I am Kayla Daniel and I am currently an upper six student of Bishop Anstey and Trinity College East Sixth form in Trinidad and Tobago. Upon receiving what appears to be my 2020 Unit 1 CAPE examination results on Tuesday 22nd September, 2020, I am baffled and in need of an explanation.
I currently study History, Literatures in English and Geography and sat the Communication Studies exam. Seeing as I had received grade ones in Geography and Communication Studies , I was more than confused and taken aback at receiving a grade III in History and grade IV In Literatures in English. There seems to be something seriously wrong with the grading system utilized this academic year , specifically for CAPE examinations .
I simply cannot accept these grades when I’m known to be one of the top students in the entire humanities department , with some of the highest school based assessment scores and predicted grades, all of grade I. My course work scores throughout the year were also commendable to say the least and having been placed with these examination results, I am disappointed and infuriated. Seeing students with low predicated grades and course work marks throughout the school term being provided with all grade ones was disheartening when I know I put my best foot forward.
What people tend to overlook is the disadvantage placed on studies of the humanities faculty. Since the Unit 1 results consisted of a combination of multiple choice and SBA marks , you would expect for everyone to be graded on an equal scale . So why is it that the entrepreneurship SBA is worth 60 per cent of a student’s total grade while the Literatures in English SBA is worth 20 per cent of a student’s total grade ? The clear distinction and demarcation between how SBAs are assessed for students outside of modern studies , clearly puts those inside at a great disadvantage.
To place the icing on the cake , the Literatures in English paper one exam is an unseen paper, meaning there is no content for students to familiarize themselves with beforehand. Doesn’t that place a huge advantage to those who are graced with textbooks and formula sheets flooded with information?
The statistics for the number of humanities students over the years are by far the lowest across the board. Not to mention, all students had to write exams amidst a global pandemic. Some students barely have technological devices to equip themselves with information as they would’ve been able to access this in school.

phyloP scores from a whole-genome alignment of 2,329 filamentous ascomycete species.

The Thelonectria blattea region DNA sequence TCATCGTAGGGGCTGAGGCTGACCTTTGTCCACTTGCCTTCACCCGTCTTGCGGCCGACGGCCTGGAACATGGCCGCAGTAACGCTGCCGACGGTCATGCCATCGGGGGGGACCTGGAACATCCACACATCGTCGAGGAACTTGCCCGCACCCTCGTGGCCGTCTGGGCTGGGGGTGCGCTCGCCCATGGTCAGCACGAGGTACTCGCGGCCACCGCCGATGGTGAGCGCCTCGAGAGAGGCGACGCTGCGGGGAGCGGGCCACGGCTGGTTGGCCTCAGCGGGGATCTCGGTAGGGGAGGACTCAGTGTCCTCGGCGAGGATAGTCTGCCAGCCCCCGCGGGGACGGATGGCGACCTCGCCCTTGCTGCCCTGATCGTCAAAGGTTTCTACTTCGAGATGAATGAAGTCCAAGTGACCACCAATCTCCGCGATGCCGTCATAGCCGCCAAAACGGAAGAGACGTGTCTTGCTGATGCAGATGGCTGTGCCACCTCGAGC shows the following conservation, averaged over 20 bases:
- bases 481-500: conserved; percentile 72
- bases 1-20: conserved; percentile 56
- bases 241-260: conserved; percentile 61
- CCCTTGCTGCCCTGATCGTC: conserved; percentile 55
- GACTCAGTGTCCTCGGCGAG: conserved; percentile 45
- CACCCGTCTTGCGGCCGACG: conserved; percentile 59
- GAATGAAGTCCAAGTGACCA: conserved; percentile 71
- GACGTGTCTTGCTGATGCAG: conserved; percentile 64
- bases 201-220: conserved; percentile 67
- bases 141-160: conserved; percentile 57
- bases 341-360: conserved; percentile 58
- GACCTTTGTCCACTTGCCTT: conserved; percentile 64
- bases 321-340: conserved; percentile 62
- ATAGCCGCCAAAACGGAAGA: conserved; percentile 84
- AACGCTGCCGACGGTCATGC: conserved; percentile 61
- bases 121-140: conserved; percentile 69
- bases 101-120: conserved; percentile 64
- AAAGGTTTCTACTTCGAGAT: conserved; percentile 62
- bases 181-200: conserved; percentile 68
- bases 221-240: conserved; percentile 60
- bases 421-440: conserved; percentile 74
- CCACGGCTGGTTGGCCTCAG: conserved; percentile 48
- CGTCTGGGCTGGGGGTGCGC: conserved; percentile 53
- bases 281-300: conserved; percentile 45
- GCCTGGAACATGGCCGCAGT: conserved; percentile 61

It’s truly distasteful to see the Caribbean Examinations Council so unmoved and insensitive towards the conditions of students at this time. The council knows previous papers that were made available to the public were repeated which would’ve given students an outlet to score higher. Is the council’s agenda to deplete the confidence and academic rank of a student by setting them up for failure?
While the entire region is in uproar at their incompetency to provide accurate results reflective of students’ efforts and capabilities, they continue to provide us with computer generated responses about paying for a query or review of results. Why should we have to pay for a mistake on their part, when there is clearly something wrong with the system? The way humanities exams are compiled amount to students having to write ten or more essays while their peers appear stress free with formulas and equations . Essay writing, I agree, is an essential asset for any form of employment, but why is it that this is all we’re assessed on?
The level of analysis and critical thinking can be explored in other ways, which I’m more than certain the council can develop.
This is not only a cry out from humanities students for an upgrade in the way we are instructed and examined but also for all students who are apart of the great upheaval towards this year’s results.
There needs to be a proper re-evaluation and review of marks , even taking into account the students’ transcripts and in school assessments .
I call on the Ministry of Education to appeal to the council and rectify this issue. This cannot go unanswered as the deadline for universities draw near . I am hoping that attention can be brought to this regional issue and help launch an investigation into the Caribbean Examinations Council.
Kayla Daniel, via email